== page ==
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Apr 25, 2008

NEWS: Maybe The Fight Against Click Fraud Isn’t Hopeless After All

Ed: Accidental, competitor, cookie-inflation, habitual, naive - fraud is one of many issues. 

Maybe The Fight Against Click Fraud Isn’t Hopeless After All


One good quarter does not make a trend, but there is a glimmer of hope in the fight against click fraud (fake clicks that can nevertheless cost advertisers money). Click Forensics is reporting that the overall click fraud rate was down half a percentage point in the first quarter to 16.3 percent. Although that is still higher than the rate was a year ago, it could be an indication that Google’s and Yahoo’s efforts to filter out bad clicks on search and contextual ads and improve the overall qualityof those ads is starting to have an effect.

When you look at the click fraud rate on their respective content networks where the worst offenses occur, AdSense and the Yahoo Publisher Network, the click fraud rate there also dipped slightly to 27.8 percent from 28.3 percent in the fourth quarter. That is still nearly a third of all clicks and needs to seriously go down further.

Perhaps this year the overall click fraud rate can be held steady instead of rising 15 percent, as it did in 2007.

Is Keyword Search About To Hit Its Breaking Point?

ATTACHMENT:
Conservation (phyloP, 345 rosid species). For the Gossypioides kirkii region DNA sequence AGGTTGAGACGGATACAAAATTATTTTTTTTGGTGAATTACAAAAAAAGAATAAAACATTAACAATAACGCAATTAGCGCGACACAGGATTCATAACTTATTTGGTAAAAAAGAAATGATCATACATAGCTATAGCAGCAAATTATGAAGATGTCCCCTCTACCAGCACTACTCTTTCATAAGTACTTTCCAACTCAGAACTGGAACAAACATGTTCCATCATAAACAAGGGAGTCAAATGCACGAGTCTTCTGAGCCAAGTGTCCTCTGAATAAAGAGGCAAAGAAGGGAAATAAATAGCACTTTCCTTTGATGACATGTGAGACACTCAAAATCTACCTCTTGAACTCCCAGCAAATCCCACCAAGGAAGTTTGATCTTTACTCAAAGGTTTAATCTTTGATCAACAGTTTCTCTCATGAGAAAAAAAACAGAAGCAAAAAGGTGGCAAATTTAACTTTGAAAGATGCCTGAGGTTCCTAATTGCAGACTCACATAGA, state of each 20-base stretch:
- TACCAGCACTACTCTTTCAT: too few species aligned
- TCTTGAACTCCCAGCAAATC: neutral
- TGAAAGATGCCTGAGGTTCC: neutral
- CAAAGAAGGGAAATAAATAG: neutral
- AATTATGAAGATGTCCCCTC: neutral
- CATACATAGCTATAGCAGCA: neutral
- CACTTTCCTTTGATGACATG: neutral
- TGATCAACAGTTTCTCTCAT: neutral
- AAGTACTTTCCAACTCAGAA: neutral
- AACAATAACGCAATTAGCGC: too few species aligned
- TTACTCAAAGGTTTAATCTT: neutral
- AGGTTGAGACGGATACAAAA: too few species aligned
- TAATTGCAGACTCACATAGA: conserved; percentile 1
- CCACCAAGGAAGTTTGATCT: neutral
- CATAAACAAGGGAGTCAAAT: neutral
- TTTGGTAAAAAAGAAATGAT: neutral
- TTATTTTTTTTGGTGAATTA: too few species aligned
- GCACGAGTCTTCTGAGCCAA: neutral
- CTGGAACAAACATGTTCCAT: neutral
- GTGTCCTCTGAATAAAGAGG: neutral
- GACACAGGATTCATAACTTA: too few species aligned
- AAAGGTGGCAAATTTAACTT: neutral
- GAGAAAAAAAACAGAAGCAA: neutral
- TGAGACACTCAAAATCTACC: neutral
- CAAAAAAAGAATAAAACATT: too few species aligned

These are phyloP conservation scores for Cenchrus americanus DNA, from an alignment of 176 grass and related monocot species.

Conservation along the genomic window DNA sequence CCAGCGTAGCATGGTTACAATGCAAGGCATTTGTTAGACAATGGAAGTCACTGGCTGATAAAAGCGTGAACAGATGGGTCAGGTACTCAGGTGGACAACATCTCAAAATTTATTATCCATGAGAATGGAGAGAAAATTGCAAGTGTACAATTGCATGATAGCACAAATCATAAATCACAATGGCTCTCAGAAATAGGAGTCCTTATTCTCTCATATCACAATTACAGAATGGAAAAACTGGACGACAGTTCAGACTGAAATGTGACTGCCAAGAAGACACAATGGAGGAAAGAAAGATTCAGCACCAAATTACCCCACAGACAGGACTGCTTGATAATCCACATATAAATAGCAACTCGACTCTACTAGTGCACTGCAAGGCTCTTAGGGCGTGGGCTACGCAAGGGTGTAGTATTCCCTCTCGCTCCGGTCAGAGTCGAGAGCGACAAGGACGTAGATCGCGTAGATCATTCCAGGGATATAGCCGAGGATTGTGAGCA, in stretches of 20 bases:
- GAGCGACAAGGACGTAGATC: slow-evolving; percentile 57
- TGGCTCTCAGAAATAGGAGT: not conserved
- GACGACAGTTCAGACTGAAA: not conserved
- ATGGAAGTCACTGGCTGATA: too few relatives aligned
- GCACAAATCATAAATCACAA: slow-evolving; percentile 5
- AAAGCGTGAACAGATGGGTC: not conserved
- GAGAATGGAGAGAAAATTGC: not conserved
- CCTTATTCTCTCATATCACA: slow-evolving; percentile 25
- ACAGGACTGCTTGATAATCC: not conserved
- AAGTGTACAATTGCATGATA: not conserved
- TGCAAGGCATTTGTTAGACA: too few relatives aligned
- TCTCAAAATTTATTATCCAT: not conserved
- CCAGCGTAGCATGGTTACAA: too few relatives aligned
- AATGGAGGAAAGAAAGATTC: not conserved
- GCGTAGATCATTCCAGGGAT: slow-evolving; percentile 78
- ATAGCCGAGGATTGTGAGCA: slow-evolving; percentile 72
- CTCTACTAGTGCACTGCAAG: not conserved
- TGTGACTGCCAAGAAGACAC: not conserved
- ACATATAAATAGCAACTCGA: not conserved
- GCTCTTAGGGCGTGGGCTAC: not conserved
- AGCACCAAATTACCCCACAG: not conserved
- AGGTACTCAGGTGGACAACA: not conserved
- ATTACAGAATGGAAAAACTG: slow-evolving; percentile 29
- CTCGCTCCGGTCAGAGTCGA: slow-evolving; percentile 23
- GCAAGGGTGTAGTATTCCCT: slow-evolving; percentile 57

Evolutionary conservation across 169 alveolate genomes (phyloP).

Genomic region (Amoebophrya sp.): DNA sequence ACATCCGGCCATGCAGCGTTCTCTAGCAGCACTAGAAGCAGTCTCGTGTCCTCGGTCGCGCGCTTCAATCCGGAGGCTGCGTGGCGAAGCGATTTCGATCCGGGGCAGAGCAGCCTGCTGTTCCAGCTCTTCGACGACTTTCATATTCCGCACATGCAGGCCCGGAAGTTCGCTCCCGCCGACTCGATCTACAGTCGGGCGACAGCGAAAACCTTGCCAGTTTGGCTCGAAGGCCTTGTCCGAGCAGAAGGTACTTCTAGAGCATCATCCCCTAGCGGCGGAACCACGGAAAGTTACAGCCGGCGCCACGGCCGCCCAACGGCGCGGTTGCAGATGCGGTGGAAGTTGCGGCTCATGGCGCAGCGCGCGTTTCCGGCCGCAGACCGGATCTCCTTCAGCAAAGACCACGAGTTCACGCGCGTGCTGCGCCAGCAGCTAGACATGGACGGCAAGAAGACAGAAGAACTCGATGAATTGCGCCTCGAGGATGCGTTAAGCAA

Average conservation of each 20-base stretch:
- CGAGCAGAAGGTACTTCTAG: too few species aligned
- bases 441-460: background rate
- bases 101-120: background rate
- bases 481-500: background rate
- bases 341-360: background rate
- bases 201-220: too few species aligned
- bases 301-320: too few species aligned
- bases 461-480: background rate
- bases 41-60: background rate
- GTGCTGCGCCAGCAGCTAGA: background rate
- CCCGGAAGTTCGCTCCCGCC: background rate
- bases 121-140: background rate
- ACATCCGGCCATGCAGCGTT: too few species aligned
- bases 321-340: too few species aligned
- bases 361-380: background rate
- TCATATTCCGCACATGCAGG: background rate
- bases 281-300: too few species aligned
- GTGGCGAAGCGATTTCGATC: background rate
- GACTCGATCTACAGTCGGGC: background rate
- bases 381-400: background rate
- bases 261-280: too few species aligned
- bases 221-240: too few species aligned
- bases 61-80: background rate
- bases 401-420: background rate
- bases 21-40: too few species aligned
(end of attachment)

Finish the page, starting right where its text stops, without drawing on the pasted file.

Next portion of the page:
As the Web swells with more and more data, the predominant way of sifting through all of that data—keyword search—will one day break down in its ability to deliver the exact information we want at our fingertips. In fact, some argue that keyword search is already delivering diminishing returns—as the slide above by Nova Spivack implies. Spivack is the CEO and founder of semantic Web startupRadar Networks and is pushing his view that semantic search will help solve these problems. But anyone frustrated by the sense that it takes longer to find something on Google today than it did even a year ago knows there is some truth to his argument.

“Keyword search is okay,” he says, “but if the information explosion continues we need something better.” Today, there are about 1.3 billion people on the Web, and more than 100 million active Websites. As more people pile on, the amount of information on the Web keeps growing exponentially to accommodate all those seekers, and they ...

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